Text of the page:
Daily deaths attributed to COVID-19 are rising to record levels in some U.S. hotspots, including Florida, Texas, and California. The prospect of a quick economic recovery in the U.S. appears to be fading as the pandemic shows no signs of slowing down. The Dow Jones Industrial Average (^DJI 0.01%) was down 1.4% at 2 p.m. EDT as investors grappled with how to value stocks in an unprecedented environment.

Walgreens Boots Alliance (WBA 0.50%) reported its quarterly results in the morning, and investors did not like what they saw. Earnings plunged due to the pandemic, and the company suspended its share buyback program and announced significant layoffs. Meanwhile, shares of Microsoft (MSFT 0.74%) and Cisco (CSCO -0.39%) held their ground after analysts upgraded the stocks.

A Walgreens store.

Image source: Walgreens.

Walgreens reports weak earnings and announces layoffs

Drug store chain Walgreens estimates that the COVID-19 pandemic reduced its sales in the fiscal third quarter by between $700 million and $750 million. Gross margin was negatively impacted by a shift to lower-margin categories, and operating costs rose due to social distancing and cleaning expenses.

Total revenue of $34.6 billion was up 0.1%, ahead of analyst expectations by $310 million. The U.K. business was hit particularly hard, prompting the company to book a non-cash impairment charge of $2 billion. Customer traffic at Walgreens' Boots stores in the U.K. was down 85% in April, and the company saw a global decline in pharmacy volume due to a slump in doctor visits and hospital patient admissions.

The impairment charge led Walgreens to report a net loss of $1.7 billion. Non-GAAP (adjusted) earnings came in at $723 million, or $0.83 per share. The per-share number was down 44% year over year and $0.39 below the average analyst estimate.

With Walgreens' profits in free fall, the company now plans to cut annual costs by $2 billion by fiscal 2022, up from a previous target of $1.8 billion. In the U.K., Walgreens will close some stores and reduce its headcount by around 4,000 positions.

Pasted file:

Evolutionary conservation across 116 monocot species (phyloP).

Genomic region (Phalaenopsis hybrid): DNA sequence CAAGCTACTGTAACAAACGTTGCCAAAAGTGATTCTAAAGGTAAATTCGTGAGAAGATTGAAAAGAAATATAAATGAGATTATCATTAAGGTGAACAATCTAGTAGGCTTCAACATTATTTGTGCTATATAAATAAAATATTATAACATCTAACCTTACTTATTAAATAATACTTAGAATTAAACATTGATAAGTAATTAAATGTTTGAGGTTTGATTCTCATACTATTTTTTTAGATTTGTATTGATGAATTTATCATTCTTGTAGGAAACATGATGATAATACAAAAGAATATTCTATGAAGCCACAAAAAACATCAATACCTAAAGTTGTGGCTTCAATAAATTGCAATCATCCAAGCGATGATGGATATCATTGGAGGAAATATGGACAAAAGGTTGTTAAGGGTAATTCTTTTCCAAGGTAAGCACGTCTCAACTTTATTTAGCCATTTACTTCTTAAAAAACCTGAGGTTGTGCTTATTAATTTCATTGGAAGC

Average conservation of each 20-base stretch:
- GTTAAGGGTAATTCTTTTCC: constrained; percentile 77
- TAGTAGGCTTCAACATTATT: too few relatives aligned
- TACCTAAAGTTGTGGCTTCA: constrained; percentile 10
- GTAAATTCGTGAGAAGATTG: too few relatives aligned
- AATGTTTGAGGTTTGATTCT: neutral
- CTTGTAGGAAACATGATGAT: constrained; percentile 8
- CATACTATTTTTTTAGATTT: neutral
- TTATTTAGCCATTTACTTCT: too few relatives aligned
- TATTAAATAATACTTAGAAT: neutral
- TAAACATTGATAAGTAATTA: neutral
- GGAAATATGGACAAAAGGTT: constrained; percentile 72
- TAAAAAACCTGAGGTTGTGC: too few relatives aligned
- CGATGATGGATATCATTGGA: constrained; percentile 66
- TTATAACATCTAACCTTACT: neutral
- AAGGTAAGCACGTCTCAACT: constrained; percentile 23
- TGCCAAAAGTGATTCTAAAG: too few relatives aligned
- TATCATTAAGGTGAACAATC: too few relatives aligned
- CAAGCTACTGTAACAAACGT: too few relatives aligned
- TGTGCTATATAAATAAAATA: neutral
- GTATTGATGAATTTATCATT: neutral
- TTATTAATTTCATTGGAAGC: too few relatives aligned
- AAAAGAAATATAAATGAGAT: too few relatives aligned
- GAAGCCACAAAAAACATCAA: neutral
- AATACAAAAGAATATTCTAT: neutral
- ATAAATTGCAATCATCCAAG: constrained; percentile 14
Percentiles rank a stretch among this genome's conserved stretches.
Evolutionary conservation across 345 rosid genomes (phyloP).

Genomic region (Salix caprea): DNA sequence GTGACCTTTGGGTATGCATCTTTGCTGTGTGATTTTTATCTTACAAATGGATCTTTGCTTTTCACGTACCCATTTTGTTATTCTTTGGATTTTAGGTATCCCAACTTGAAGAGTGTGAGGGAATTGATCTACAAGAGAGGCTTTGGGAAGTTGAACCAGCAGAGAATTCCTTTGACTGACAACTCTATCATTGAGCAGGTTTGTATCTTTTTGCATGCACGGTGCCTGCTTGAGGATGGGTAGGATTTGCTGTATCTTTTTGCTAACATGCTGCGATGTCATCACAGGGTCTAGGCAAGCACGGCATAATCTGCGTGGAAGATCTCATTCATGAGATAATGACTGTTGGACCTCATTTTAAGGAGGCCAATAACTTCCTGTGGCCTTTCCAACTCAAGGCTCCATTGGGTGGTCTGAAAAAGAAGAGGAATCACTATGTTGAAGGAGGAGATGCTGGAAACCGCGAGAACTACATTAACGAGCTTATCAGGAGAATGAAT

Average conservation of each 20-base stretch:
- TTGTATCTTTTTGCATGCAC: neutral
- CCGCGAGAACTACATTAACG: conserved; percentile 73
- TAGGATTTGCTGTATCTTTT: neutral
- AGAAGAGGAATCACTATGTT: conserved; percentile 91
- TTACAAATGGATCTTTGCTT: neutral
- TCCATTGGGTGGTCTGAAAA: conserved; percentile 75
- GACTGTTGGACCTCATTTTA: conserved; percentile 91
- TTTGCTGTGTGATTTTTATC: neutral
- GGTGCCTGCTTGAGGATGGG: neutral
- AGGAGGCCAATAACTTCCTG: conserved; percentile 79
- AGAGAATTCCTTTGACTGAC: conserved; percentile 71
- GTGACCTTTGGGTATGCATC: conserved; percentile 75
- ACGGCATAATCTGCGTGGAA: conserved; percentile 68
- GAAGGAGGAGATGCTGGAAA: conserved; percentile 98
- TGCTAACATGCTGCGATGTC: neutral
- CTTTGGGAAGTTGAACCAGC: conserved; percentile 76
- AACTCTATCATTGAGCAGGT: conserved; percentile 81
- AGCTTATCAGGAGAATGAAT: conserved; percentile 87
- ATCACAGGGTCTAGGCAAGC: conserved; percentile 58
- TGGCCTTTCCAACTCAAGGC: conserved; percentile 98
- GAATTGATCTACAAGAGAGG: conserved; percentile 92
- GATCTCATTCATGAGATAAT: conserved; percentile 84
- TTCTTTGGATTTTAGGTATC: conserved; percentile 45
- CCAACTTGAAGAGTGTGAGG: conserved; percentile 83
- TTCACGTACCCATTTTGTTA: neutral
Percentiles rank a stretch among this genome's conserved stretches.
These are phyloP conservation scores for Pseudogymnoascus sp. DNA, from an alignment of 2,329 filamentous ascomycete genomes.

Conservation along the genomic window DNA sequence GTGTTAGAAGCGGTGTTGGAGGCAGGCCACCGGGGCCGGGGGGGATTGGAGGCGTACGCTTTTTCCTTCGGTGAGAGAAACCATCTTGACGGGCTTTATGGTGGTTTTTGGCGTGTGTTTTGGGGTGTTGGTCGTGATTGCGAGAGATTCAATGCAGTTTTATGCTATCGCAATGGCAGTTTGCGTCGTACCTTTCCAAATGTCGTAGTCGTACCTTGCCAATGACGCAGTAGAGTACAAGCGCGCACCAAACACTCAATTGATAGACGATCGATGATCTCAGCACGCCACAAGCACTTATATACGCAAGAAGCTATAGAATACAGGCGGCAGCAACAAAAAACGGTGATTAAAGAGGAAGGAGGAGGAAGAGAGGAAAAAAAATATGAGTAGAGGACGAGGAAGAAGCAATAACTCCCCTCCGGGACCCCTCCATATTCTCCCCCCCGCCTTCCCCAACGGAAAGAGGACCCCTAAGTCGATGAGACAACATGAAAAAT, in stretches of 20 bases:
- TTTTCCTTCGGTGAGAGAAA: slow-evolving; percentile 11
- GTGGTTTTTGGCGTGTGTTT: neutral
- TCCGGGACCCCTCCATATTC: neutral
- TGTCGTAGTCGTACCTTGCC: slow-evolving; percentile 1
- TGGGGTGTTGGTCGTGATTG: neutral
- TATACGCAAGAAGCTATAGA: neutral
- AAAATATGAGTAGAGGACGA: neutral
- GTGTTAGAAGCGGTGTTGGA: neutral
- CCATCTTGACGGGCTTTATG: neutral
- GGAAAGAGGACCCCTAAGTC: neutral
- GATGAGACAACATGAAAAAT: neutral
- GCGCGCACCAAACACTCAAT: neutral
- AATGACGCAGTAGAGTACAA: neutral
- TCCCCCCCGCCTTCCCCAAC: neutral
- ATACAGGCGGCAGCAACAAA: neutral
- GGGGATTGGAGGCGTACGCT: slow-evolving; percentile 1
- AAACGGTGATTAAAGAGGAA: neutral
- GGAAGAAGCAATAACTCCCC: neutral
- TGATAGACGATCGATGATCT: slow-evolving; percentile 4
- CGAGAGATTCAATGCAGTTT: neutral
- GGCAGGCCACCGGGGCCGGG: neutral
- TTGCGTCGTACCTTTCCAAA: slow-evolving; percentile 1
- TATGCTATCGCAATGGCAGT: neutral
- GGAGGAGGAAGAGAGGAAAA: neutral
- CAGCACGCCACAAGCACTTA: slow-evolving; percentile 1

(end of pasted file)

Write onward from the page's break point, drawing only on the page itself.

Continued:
Investors did get some good news on Thursday: Walgreens raised its quarterly dividend by 2.2% to $0.4675 per share. However, the company also suspended its share repurchase program. Walgreens stock was down 8.4% in the afternoon.

Microsoft and Cisco upgraded

While Walgreens stock tumbled on Thursday, shares of tech giants Microsoft and Cisco managed to push higher due to some positive analyst commentary.

Wedbush raised its price target on Microsoft stock from $220 to $260 and maintained its "outperform" rating. The cloud business was behind the price target bump, with Wedbush pointing to increased remote working due to the pandemic as a key growth driver for Microsoft. Microsoft's Azure cloud platform is No. 2 in cloud infrastructure behind Amazon Web Services, and its Office 365 and Teams subscription software products are racking up subscribers.

Cisco, the leading provider of enterprise networking hardware, also got some analyst love on Thursday. Morgan Stanley upgraded Cisco stock from "equal weight" to "overweight," citing a valuation that's lower than that of the S&P 500. Morgan Stanley sees risks for Cisco due to economic uncertainty, but an increase in demand for networking and cybersecurity amid the pandemic should act as a tailwind for the company. Morgan Stanley boosted its price target on Cisco stock from $46 to $54.

Microsoft stock was up 0.2% by Thursday afternoon, while Cisco stock had surged 3%.